The Colonel James Wood II Chapter, Virginia Society participated in a flag raising ceremony and drill/musket firing ceremony at Fort Loudoun Day in Winchester.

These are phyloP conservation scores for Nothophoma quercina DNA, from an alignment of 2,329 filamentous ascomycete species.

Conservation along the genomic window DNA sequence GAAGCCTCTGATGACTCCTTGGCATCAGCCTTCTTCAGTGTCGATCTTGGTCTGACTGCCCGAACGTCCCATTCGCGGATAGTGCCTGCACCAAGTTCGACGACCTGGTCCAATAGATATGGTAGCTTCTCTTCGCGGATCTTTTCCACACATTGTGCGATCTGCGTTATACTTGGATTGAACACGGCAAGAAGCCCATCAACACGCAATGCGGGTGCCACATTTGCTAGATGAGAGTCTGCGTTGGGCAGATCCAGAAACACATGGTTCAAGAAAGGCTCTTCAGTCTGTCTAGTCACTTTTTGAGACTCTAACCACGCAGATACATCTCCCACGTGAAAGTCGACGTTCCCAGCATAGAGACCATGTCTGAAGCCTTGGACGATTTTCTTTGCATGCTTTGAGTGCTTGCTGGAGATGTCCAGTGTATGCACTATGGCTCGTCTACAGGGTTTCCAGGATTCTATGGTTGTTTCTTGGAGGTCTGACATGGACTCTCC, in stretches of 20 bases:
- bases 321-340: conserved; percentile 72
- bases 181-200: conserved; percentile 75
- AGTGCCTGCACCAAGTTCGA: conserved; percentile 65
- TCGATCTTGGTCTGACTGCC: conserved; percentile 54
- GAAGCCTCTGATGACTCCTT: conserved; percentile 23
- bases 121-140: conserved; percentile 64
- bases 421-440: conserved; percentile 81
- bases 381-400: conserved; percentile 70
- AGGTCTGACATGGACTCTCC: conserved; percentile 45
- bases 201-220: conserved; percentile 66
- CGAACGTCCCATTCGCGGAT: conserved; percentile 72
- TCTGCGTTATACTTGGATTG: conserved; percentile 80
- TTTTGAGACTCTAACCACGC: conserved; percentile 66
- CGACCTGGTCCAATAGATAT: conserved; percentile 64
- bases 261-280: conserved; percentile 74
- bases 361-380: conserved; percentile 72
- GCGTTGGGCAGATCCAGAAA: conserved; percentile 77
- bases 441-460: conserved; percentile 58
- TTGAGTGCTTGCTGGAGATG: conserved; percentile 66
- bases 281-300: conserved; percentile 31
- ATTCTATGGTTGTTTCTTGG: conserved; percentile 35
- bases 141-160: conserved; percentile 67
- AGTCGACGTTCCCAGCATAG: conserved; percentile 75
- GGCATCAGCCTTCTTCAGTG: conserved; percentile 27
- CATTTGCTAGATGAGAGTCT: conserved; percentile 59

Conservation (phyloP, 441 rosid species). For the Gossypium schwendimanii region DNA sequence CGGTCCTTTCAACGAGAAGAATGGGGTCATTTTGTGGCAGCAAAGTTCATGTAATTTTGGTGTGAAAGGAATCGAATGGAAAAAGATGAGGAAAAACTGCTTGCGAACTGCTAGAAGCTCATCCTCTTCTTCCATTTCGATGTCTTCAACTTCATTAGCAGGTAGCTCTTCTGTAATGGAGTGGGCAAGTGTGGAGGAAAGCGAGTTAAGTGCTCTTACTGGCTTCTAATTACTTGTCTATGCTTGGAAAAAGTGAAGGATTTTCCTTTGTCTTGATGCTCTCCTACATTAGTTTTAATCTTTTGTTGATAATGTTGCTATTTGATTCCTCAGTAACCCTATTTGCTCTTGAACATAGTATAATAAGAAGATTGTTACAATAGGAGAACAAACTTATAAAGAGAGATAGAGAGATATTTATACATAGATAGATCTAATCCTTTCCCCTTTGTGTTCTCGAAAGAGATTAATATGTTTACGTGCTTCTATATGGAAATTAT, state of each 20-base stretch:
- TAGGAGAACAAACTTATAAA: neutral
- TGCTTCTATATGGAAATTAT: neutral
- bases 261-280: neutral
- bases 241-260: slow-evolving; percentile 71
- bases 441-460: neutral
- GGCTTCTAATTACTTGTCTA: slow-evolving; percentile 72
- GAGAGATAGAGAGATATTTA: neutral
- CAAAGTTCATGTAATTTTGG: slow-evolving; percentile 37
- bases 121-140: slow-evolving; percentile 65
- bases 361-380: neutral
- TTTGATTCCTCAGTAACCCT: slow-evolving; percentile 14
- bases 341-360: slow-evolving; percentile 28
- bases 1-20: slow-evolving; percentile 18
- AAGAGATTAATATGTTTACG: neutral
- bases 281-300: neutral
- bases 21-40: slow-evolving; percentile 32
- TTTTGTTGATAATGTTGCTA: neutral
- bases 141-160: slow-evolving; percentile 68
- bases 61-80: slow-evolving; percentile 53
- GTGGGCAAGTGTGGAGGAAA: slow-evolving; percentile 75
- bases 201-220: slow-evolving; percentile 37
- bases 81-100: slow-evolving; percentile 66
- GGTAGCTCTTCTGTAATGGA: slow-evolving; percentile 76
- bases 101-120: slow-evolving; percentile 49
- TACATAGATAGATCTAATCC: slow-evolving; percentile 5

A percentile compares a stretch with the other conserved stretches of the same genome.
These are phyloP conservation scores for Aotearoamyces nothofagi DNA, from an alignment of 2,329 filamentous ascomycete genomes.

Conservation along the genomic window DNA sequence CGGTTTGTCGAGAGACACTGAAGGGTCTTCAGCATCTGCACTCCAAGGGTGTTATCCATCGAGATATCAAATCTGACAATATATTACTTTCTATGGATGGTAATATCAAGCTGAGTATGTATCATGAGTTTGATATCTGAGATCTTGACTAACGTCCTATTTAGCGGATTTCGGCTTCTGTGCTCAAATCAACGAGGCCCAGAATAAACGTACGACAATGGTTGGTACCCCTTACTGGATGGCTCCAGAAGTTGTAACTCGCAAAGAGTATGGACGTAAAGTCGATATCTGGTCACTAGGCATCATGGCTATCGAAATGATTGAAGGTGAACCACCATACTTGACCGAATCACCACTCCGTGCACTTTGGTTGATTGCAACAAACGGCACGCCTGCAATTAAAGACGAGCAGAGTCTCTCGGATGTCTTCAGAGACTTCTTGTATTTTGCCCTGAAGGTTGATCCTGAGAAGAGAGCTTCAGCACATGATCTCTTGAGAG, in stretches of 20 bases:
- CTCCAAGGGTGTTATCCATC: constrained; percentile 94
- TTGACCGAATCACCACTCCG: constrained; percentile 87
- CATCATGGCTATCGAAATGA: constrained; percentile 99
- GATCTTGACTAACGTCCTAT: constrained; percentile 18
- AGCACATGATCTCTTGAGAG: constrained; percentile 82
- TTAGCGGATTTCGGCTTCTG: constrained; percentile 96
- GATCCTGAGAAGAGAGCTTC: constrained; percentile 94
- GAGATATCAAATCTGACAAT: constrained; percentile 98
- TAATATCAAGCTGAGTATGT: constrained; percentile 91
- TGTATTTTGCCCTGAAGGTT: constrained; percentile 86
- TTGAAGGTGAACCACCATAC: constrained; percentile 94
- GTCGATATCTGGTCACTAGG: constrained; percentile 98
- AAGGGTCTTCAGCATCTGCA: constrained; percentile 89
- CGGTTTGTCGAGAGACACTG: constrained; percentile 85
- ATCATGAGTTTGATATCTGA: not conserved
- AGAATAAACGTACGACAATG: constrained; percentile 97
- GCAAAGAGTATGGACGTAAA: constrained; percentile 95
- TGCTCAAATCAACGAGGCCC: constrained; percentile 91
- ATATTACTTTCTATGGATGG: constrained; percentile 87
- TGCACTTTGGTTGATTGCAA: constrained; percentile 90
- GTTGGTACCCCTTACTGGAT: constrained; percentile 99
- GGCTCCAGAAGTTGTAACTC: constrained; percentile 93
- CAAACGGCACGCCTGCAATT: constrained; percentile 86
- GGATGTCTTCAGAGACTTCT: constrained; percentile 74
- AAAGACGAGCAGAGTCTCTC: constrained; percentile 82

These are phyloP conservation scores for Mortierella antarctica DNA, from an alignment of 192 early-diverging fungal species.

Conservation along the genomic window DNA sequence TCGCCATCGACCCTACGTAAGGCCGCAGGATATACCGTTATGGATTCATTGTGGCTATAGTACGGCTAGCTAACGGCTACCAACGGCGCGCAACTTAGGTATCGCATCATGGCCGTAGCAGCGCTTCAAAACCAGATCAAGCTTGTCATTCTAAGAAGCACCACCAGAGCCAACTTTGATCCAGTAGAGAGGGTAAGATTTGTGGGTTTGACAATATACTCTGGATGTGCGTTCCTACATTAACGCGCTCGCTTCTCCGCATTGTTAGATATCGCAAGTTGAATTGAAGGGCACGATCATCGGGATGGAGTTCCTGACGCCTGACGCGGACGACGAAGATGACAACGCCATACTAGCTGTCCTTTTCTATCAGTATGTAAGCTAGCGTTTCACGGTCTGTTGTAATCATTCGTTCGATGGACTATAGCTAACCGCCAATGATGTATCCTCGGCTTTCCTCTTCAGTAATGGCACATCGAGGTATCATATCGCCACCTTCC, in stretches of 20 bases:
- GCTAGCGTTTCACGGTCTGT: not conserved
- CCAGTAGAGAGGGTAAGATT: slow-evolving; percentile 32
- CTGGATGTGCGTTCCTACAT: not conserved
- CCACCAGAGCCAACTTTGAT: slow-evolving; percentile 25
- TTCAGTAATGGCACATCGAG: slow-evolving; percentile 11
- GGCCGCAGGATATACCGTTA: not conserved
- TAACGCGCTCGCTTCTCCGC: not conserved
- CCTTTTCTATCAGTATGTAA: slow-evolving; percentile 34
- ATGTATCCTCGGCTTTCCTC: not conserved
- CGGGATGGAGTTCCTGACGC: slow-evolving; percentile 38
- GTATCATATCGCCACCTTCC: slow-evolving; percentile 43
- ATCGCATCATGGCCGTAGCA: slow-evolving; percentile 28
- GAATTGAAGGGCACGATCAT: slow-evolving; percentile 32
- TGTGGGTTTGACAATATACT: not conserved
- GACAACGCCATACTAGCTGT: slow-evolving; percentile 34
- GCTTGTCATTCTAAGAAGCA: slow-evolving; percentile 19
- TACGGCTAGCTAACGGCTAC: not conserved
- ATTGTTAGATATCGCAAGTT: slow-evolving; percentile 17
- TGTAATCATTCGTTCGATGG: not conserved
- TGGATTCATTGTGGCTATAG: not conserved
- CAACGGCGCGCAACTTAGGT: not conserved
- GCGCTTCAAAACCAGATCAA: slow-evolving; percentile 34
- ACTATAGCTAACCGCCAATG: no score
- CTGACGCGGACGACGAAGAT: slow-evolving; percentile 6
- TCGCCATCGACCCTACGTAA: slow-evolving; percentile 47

This event commemorates the beginning of work on a fort in Winchester. On 18 May 1756, George Washington sent a letter to his second in command, Lieutenant Colonel Adam Stephen that he was beginning to construct and erect a fort at the direction of the Governor Dinwiddie. Stephen was asked to send down the men of Captain George Mercers Company, Captain David Bells men and other carpenters from other companies. The supervisor of the carpenters was Major Joseph Stevens of the Caroline County militia. The fort was built on a five acre tract of land that belonged to Isaac Parkins. Washington had drawn the plans for the fort, laid out the site and erected a blacksmith shop nearby to supply the needed ironwork. In a surviving plan for the fort, he outlined a 204 foot square with bastions at each corner. The initial plan showed the distance between the bastions at 88 feet. The ramparts were about 16 feet in height and 13+ feet wide. The gate into the fort was located on the south side of the building. Inside the fort were five major buildings, each separated from the inner wall by a passage up to 7.3 feet wide. In a second plan, Washington extended the width of the rampart to 18 feet and reduced the length to 78 feet. He further eliminated the passageway between the buildings and the inside wall of the rampart. A well was begun in April 1757. By 1758 the well was 102 feet deep but had not yet struck a spring. A lack of funding hampered completion of the well. Although a primary base for Virginia forces operating on the colony's northwest frontier, after four years, the fort remained unfinished. This was due in part to lack of adequate funding, poor maintenance and the conduct of the French and Indian War. After the end of the French and Indian War, the fort remained occupied. In 1774, a partial dismantling of the hewed timber walls of the fort may have begun. A home on South Loudoun Street in Washington is said to have been built of the logs from Fort Loudoun. Today, the structure is covered with clapboard siding. The place remained a military base during the Revolutionary War, mainly for operations against the Indians, serving as a point of rendevous. During 1780, Fort Loudoun as a prisoner of war camp for a short period of time. The fort had continued to decline. The hewn logs had been removed and replaced with a picket fence to enclose the prisoners. By 1786 there were no longer any walls remaining from the fort. The last of the buildings from Fort Loudoun probably survived into the early years of the 19th century, as most of the buildings had been removed as the expansion of Winchester went through the property that had been the fort. The only surviving structure from the fort is the well. The Fort Loudoun Day Commemoration began in the morning with tours of the site and presentations by David Grosso, President of the French and Indian War Foundation and an appearance by James Wood (founder of Winchester, as rendered by Steve Resan). Reenactors from Mercers Company, Rutherford's Rangers and the Colonel James Wood II Chapter of the SAR provided a flag raising ceremony, Mercers Company gave presentations of drill and ceremony plus a musket firing showing how these actions were taken during the French and Indian War. The SAR Chapter then showed how the same were conducted during the Revolutionary War. Participating from the French and Indian War Foundation were David Grosso, Steve Resan, Scott Straub, Marc Robinson (Mercers), Eric Robinson (Mercers), Jim Moyer (Mercers) and Dale Corey (SAR). From the Rangers: Charles Balding, Mark Buhl, Josh Shores and Jeff Pennington. From Mercers Company: Quinton Culver, Sloan Culver, Erick Moore and Steve Doss. From SAR: Sean Carrigan, Chip Daniel, Fred Gill, Dennis Parmerter, Nathan Poe and Will Reynolds. First picture is a group photo of the reenactors. Kneeling l. to r. Charles Balding, Mark Buhl, Eric Robinson, Quinton Culver, Sloan Culver, Sean Carrigan, Thomas "Chip" Daniel, Dale Corey and Nathan Poe. Standing l. to r. Josh Shores, Jeff Pennington, Steve Doss, Jim Moyer, Eric Moore, Marc Robinson, Will Reynolds, Fred Gill, Dennis Parmerter, Steve Resan. Second photo is Mercers Company preparing to fire muskets. l. to r. Quinton Culver, Marc Robinson, Jim Moyer, Sloan Culver and Steve Doss. Third photo is Colonel James Wood II SAR Chapter preparing to fire muskets. l. to r. Fred Gill, Dennis Parmerter, Thomas "Chip" Daniel, Nathan Poe, Sean Carrigan, Will Reynolds and Dale Corey. Photos courtesy of Scott Straub.